"It's a domino affect, you have to help each other out in a family"

Recorded November 30, 2017 Archived November 30, 2017 05:45 minutes
Id: APP430063


MYA: Who misused drugs in your family?

MOM: My dad, your grandfather.

MYA: How did their addiction begin?

MOM: Being a little girl he played baseball and he joined a clubhouse. Every weekend they would have baseball games and we would drive to Philadelphia for these baseball games and as far as I could remember I, obviously was to young to see any drug use, but visibly a lot of alcohol use, so he would always drink and drive home drunk and things that I got used to seeing, but I don’t know if that’s when he initially started, but I can honestly say that on the weekends they would drink excessively probably doing drugs at the same time.

MYA: Did they ever try to hide their addiction?

MOM: He was always trying to hide it from us.

MYA: How did he do that?

MOM: Well he would leave on Fridays and we wouldn’t see him until Sundays and he would go on a binge. He would come back when he was sobered up.

MYA: How did you and your family feel when like you realized that he started abusing drugs?

MOM: It affected everyone in the household because of course, financially he just wasn’t bringing in his part of the deal. And it was hard for mom to keep up, working at a factory living check by check, it was hard for her to pay everything on her own and it became a struggle for all of us. The added stress on mom, she took it out on everybody in the household we all kind of suffered.

MYA: What did they do to continue their drug habit?

MOM: Basically, he was just more of a functioning addict he was able to keep a job, but towards the end I’ll say a few years later as his addiction progressed he started to miss work more he started calling out, not only did he have a drug addiction he also had a alcohol addiction, so he would go on drinking binges as well and then not wanna wake up the next day and go to work. So, now that’s less money coming in until eventually he was fired, so that really affected the whole family. We all felt a lot missing in the household.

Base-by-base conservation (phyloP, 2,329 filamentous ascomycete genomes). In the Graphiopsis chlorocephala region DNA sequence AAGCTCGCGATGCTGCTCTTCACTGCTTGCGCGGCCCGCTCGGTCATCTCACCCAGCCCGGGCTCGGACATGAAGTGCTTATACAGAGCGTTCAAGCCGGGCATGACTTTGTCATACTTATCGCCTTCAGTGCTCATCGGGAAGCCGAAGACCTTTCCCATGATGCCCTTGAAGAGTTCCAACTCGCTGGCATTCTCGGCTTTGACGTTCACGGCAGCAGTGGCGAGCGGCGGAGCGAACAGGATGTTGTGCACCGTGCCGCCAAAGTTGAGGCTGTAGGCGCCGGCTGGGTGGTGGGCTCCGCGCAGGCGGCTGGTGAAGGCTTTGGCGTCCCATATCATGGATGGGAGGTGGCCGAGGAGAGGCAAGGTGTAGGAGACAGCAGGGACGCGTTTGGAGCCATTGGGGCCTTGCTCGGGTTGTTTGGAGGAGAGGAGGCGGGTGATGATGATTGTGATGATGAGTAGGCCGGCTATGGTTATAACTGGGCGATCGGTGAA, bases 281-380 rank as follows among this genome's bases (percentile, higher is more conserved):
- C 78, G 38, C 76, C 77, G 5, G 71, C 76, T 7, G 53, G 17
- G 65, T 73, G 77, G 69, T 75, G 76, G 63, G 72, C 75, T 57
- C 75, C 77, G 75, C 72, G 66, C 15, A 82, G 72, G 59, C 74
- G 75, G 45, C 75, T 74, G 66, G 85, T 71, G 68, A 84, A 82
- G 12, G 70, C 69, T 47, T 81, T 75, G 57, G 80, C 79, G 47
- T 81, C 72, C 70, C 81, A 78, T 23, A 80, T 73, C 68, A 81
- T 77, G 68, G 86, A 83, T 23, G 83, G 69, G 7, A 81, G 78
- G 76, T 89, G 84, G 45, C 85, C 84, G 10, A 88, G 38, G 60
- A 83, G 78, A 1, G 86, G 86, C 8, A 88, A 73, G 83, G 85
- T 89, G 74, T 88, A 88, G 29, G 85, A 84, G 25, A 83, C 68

MYA: How did their addiction cause friction between your relationship with them?

MOM: It cause friction because when he would come home high on drugs and most of the times on alcohol he would start arguing and fighting with grand mom. Three or four o’clock in the morning when you hear your parents arguing and fighting your gonna get up and find out what's going on, and that’s when I would wake up and try to go check on my mom and I would see that he will be hitting her or arguing whatever the case maybe, so then I would get in it cause I would refuse to let him hit my mom, so he insulted us verbally you know with his words it started to affect the whole family.

MYA: What feelings did you develop?

MOM: Hatred for my dad because I hated that person he was when he was under the influence, took me a lot to overcome those feelings, but during this time of his drug abuse and his alcohol abuse it was more of just didn’t want to be around him.